Many people will tell you that you can’t have it all. However, it seems that University of Cape Town (UCT) student Julia Mackay is proving the naysayers wrong. Her go-getting attitude has seen her course from being stuck in the doldrums to cruising down the Kowie River in the annual Universities’ Boat Race this September.
Hailing from a small community in Johannesburg, the second-year anthropology student is the eldest of eight siblings. Now, though, she finds herself at the front of a different team of eight: the rowing squad. While she was born into the first role, she found her place in rowing in a very different way.
When speaking with Mackay, her effervescent personality and positive approach to life shine through immediately, belying her initial reason for joining the rowing team. “I started rowing as an outlet. Last year, in my first year, I was in a very depressive state. I wasn’t really happy with how I was balancing my life. I figured that a way that I could deal with that would be through being active,” she said.
Although she had never rowed before, Mackay came across the rowing stall during Orientation Week in 2022 and was immediately drawn in by the team’s enthusiasm and charisma.
“It happened at Plaza Day. I was there, looking around at all of the societies and [the rowing booth] just caught my attention. I think it was other people more than the sport itself. I went up to the booth and started speaking to the coach at the time. I didn’t know her, and I had all of these excuses as to why I shouldn’t do rowing.
“I told her that I’ve never rowed in my life, so she just said, ‘We’ll teach you!’ I said to her, ‘I’m not a great swimmer’. Then she said, ‘But there are swimming lessons!’ So they did a lot of convincing and I just closed my eyes and signed up. Ever since, I’ve been going to the workout sessions and rowing sessions, and I’ve met amazing people along the way,” Mackay noted.
Row hard, study hard
Despite being relatively new to rowing, she has certainly found her rhythm in the sport. Her positions in the boat are two of the most important. Sitting either in the stroke or bow seat, she is responsible for setting the pace of the boat or balancing the boat by maintaining rowing rhythm, respectively.
While her positions are critical, Mackay acknowledges that much of the team’s success comes down to the positive, can-do attitudes that initially attracted her to the rowing booth.
“There are a lot of times in the boat when we get tired. We always encourage each other – we shout, we sing and we just have a good time so that our spirits stay high, because it can be tough.
“It takes a lot of mental strength and when you start to get tired, you start to do less. So when we’re in the boat, we try to relax, we try to focus, and the moment we start to get tired, we just try to fill each other up. Because the boat works well when you all work together.”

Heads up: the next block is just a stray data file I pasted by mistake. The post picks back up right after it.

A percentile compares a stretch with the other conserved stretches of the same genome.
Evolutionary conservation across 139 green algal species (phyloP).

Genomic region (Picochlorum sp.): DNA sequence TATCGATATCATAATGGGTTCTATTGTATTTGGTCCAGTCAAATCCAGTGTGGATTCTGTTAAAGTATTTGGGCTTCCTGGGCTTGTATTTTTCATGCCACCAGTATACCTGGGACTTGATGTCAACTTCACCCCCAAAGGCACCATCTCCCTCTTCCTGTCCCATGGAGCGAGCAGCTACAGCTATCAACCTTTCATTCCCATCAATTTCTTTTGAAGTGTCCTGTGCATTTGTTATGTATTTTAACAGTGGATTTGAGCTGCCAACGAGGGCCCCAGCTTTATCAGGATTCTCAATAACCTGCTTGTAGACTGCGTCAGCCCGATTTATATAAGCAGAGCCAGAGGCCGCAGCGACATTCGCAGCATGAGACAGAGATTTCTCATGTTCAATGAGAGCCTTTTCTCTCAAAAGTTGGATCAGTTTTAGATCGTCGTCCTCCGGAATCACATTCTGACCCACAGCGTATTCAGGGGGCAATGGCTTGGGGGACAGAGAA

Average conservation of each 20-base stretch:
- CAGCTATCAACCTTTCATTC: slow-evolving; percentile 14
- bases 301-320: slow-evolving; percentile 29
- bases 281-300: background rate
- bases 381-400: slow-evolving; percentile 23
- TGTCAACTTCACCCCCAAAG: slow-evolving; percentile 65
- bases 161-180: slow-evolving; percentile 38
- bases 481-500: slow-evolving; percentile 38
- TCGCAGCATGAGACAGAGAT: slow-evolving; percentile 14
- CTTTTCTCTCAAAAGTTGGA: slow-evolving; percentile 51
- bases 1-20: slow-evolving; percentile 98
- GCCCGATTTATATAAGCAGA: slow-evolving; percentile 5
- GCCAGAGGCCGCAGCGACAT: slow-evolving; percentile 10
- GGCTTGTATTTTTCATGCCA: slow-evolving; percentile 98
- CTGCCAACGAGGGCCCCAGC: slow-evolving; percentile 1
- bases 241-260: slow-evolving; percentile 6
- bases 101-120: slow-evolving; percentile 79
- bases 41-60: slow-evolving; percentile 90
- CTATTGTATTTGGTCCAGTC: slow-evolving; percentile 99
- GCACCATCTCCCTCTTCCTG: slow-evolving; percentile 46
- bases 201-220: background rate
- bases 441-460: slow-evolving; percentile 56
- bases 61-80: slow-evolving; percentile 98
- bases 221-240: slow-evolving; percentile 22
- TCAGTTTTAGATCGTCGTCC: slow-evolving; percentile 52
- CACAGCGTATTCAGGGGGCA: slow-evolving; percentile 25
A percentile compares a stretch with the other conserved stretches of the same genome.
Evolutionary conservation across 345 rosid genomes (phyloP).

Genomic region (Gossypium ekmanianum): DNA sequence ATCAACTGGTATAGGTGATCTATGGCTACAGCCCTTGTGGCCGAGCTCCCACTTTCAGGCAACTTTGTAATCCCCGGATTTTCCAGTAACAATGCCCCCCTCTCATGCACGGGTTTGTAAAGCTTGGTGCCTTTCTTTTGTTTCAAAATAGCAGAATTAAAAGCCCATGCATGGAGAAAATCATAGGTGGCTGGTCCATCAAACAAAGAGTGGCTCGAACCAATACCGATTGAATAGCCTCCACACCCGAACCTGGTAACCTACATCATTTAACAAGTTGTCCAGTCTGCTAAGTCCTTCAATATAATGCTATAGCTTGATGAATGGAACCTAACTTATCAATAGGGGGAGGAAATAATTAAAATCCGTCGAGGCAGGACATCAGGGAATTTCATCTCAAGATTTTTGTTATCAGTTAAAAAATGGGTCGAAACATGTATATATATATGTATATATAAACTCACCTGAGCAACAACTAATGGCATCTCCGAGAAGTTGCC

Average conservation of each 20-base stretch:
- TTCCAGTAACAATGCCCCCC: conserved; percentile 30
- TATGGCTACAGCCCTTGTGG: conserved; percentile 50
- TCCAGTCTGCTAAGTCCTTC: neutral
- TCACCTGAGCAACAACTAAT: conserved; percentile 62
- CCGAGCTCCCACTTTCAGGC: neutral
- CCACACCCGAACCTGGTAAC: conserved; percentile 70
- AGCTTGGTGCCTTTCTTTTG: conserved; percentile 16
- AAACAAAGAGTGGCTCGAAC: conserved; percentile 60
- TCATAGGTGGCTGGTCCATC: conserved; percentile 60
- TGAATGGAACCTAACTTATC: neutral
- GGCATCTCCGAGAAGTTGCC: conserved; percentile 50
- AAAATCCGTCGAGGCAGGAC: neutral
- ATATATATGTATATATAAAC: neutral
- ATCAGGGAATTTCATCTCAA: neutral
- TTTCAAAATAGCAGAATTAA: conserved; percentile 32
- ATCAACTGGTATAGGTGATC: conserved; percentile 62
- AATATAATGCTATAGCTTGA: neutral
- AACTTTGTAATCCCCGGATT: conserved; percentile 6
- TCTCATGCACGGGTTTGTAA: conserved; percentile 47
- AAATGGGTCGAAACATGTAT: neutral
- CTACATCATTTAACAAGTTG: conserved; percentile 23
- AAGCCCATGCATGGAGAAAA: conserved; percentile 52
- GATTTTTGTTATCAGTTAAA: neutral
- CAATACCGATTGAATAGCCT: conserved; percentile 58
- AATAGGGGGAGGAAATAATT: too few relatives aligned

Of course, there’s also plenty of hard work. The team practises four days a week to be race ready. “We do indoor rowing three times a week on Tuesday, Wednesday and Thursday. Then one day a week, usually a Saturday or Sunday, we go out on the water. We also have training camps,” she said.
“It’s nice to be around people who take the academic side of things seriously too.”
The effort and dedication don’t stop in the water, either. “When we’re training or on camps, we’re usually up before the sun’s risen and out on the water at the first break of light. But the moment we’re not on the water, we sit together as a crew and do our academic work together.
“The team is filled with people who take their schoolwork extremely seriously and that’s been a nice academic environment to be in. I can procrastinate, so it’s nice to be around people who take the academic side of things seriously too,” she adds.
Open to opportunity
On top of her busy rowing and academic schedule, Mackay also heads the cultural portfolio at the Rochester House residence. “It’s quite fun. I love having the cultural portfolio because I’m culture-oriented myself and I love being creative. So being around other people who are like me and have the same interests is really fulfilling,” she noted.
When it comes to balancing all of these roles and responsibilities, Mackay emphasises the importance of having a plan. “I’ve noticed that it’s important to plan prior,” she said. “So I’ll always look at my calendar and make sure that if there’s a scheduled event, I’ve planned enough for it; that I’ve finished it off ahead of time to make sure there aren’t any clashes and things are done the right way.”
For any other students who are looking to get more involved in university life, she recommends seizing the opportunity. “Being active isn’t a bad thing. There are so many hours in the day, so you can throw yourself into activities and do different things. Be open to different experiences and your university life as a whole will just be great,” she added.
“I’ve only been rowing for six months, but every time I go and we get back in the water I can see my growth. For me, that’s the amazing part. To think that six months ago I didn’t even know how to hold the blade and now I can flick it – I never thought that I’d be this person and now I’m here.
“Compared to last year, I’ve made so many friends. I’ve met so many amazing people along the way. I’ve seen so many things. I’ve travelled. It’s just been great. And I don’t regret it.”
The Rand Merchant Bank Universities’ Boat Race will take place on the Kowie River in Port Alfred from 14 to 17 September 2022.
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